Before you file, weigh the pros and cons carefully. However, if your home or personal property is significantly damaged, filing a claim is often the best way to avoid financial stress or devastation. And that is, after all, why you carry an insurance policy.

2. Collect evidence

Collecting documentation and details about your damages might help your case proceed faster. For damage to your home, taking photos or notes about what is damaged, what kind of damage it is (water, fire, etc.) and when it occurred could be useful. If theft or vandalism was involved, filing a police report might be helpful. You may also want to make a list of any items that were damaged or stolen. If someone was injured on your property, record the details of the accident.

3. File the claim

Whether you are filing a claim over the phone, in person, online or through an app, you will likely have to provide some general information. You will need to provide your policy number and address, the time and date of the incident and details surrounding the event. You may be asked to upload, fax or email your supporting documents and the evidence you collected to a claims department or a specific adjuster.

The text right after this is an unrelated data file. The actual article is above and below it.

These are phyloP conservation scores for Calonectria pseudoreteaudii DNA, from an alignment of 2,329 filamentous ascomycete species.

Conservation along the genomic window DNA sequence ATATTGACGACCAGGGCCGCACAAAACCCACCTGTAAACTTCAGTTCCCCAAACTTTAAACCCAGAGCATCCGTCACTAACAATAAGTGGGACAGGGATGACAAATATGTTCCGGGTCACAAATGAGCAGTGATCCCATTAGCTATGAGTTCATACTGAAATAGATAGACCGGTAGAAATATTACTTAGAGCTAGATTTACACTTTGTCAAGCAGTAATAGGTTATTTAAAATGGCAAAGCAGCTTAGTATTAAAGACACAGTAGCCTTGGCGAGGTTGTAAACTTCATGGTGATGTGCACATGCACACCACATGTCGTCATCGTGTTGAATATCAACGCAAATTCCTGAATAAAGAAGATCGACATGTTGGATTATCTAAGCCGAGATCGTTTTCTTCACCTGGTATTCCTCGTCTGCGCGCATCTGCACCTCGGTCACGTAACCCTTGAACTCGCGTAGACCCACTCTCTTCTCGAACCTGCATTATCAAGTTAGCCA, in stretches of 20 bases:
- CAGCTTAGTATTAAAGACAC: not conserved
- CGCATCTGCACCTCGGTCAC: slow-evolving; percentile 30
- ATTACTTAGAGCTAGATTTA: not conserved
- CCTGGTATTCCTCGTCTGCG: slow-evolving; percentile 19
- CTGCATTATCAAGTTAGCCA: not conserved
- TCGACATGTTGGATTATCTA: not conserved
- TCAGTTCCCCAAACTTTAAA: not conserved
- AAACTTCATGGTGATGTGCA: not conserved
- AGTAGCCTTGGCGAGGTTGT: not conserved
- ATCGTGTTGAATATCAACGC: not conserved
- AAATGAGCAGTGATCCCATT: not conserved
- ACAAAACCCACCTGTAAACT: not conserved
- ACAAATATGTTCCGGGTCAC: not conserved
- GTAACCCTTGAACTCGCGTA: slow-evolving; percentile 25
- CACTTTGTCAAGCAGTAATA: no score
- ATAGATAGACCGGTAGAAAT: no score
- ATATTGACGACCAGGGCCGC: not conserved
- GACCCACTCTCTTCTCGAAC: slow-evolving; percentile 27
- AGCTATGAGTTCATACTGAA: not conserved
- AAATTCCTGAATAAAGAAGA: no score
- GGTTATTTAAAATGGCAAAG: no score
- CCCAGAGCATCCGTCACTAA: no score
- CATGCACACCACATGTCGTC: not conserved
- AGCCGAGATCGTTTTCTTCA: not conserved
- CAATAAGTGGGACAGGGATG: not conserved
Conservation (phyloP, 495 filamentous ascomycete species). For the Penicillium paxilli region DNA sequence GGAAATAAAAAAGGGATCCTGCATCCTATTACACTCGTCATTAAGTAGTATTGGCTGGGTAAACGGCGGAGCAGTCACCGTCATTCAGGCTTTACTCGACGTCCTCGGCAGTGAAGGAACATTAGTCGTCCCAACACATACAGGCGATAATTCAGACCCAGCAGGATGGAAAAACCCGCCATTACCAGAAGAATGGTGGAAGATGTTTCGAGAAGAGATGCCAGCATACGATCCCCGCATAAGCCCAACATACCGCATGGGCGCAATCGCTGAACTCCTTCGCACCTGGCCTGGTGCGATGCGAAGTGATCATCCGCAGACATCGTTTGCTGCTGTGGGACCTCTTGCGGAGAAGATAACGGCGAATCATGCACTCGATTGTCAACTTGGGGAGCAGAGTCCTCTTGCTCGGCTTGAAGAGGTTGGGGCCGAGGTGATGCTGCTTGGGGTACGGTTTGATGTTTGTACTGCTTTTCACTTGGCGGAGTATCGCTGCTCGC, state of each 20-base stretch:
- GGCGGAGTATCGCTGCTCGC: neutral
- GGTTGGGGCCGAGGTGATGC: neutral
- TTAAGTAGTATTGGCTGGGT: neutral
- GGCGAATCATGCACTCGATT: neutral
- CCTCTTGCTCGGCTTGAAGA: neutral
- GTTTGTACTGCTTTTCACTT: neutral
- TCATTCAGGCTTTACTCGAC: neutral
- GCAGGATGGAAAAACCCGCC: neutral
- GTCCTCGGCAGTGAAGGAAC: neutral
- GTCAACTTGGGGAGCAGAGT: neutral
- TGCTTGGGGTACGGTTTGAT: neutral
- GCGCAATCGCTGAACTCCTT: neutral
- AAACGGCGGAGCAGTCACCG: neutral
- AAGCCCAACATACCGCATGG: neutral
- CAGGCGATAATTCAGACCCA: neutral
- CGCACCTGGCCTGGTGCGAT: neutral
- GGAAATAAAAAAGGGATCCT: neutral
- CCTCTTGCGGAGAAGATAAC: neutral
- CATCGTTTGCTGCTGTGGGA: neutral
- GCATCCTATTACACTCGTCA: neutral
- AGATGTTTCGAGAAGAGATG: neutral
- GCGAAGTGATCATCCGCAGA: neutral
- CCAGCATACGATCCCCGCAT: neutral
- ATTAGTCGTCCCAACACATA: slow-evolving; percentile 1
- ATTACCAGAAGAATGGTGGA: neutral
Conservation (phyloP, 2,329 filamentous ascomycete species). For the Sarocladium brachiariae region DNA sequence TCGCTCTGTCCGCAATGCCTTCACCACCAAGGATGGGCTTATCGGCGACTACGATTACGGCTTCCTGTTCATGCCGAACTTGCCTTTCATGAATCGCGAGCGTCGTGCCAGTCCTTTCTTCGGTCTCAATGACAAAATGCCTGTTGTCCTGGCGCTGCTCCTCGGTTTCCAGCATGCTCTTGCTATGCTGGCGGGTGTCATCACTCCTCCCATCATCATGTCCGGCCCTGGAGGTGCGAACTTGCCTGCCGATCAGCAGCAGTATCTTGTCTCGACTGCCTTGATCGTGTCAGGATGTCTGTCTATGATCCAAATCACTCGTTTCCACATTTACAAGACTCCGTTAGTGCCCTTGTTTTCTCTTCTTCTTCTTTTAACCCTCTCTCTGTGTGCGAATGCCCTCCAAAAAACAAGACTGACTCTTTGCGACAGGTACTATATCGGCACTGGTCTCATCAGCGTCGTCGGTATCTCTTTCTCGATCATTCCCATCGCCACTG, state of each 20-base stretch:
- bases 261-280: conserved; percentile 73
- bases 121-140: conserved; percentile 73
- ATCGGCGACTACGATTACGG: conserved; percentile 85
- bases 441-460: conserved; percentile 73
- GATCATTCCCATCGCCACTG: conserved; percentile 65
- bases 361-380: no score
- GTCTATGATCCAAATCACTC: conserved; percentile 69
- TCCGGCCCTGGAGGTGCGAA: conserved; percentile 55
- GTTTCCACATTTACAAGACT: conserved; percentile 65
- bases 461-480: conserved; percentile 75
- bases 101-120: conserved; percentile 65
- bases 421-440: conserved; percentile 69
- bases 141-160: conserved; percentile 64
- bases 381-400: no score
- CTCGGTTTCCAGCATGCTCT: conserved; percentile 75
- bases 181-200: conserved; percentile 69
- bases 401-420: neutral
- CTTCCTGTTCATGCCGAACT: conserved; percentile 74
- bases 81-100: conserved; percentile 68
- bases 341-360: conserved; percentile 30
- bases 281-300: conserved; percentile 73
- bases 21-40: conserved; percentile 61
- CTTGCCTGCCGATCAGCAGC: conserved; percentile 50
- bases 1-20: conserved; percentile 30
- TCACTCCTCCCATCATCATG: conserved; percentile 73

4. Make time-sensitive repairs

If you have damages such as a broken window or door, a hole in your roof or other conditions requiring immediate attention, make the temporary repairs as soon as possible. Keep receipts or invoices for the repairs so you can submit them for reimbursement later.

5. Temporarily move

Damages to your property that make it uninhabitable, such as smoke or flooding, might require you to find alternative housing until your home is restored. Your insurance policy may include additional living expenses, which is designed to pay for substitute housing and other expenses that arise from you being displaced. If you are not sure what your policy limit is, ask your carrier or review your declarations page.

6. Work with your claims adjuster

After filing a claim, you should receive a phone call or email from a claims adjuster who will handle your claim. Keeping in close contact with your claims adjuster could make your claims process more efficient.